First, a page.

In Europe, we kind of think of the US as the place where you can find and buy anything. My co-workers were actually very surprised to hear I did not travel with a half-empty suitcase. Despite my having done shopping many times at Kroger back in the day, I was still, or again, extremely amazed by going to the store with Emily. Generally, I like going to supermarkets abroad because it’s so interesting to see what is sold, how it’s presented and what advertisement techniques there are. But America is really Consumer Heaven, and I have to admit I do like to buy things.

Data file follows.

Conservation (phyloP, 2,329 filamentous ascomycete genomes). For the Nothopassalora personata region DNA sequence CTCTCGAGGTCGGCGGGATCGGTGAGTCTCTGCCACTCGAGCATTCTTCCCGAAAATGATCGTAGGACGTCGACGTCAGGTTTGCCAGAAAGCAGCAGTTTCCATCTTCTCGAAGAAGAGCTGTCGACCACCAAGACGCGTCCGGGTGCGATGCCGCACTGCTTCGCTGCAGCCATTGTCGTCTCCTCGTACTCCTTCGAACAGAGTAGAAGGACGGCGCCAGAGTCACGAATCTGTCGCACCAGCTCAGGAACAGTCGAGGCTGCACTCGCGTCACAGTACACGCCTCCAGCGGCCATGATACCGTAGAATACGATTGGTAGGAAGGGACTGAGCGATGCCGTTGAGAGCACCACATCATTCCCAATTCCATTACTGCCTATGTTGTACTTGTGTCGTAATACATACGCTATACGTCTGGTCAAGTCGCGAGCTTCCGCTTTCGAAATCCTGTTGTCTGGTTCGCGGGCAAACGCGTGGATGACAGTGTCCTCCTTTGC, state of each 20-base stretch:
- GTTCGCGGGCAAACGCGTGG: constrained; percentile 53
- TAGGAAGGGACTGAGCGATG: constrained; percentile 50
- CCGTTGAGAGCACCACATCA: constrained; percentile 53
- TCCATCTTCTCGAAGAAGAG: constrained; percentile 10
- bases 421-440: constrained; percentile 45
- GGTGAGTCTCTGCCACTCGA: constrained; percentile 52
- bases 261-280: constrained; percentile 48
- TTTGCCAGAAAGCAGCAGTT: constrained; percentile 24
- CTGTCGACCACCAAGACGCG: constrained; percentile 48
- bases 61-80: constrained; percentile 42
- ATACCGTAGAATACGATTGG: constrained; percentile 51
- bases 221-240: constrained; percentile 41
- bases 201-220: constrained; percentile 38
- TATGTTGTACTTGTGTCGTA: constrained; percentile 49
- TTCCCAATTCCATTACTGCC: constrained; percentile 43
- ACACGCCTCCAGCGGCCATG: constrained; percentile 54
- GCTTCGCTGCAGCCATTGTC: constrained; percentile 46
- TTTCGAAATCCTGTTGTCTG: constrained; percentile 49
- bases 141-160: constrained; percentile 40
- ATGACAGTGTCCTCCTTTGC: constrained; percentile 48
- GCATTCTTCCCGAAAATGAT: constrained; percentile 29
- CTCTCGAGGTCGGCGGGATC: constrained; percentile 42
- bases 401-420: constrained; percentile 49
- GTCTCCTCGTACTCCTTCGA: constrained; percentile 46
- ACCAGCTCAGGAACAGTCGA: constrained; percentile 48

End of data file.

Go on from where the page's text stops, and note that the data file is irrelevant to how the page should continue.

I must have seemed a bit like a person that left the Soviet Union for the first time in her life as I marveled at the selection in the dairy display case, just disappeared for some minutes into the stationery aisle and requested we have to go look at the bread section. But I mean really who wouldn’t be flabbergasted at the fact that you can buy a card specifically tailored to someone who has lost their son and who is religious? (In Germany, you just buy a sympathy card and have to adapt it yourself inside with your message.) Who wouldn’t be stunned to find that you can buy nine different designs of muffin paper cups? I wish I could stay here for eight weeks to familiarize myself with these cultural supermarket differences because I am so fascinated by them.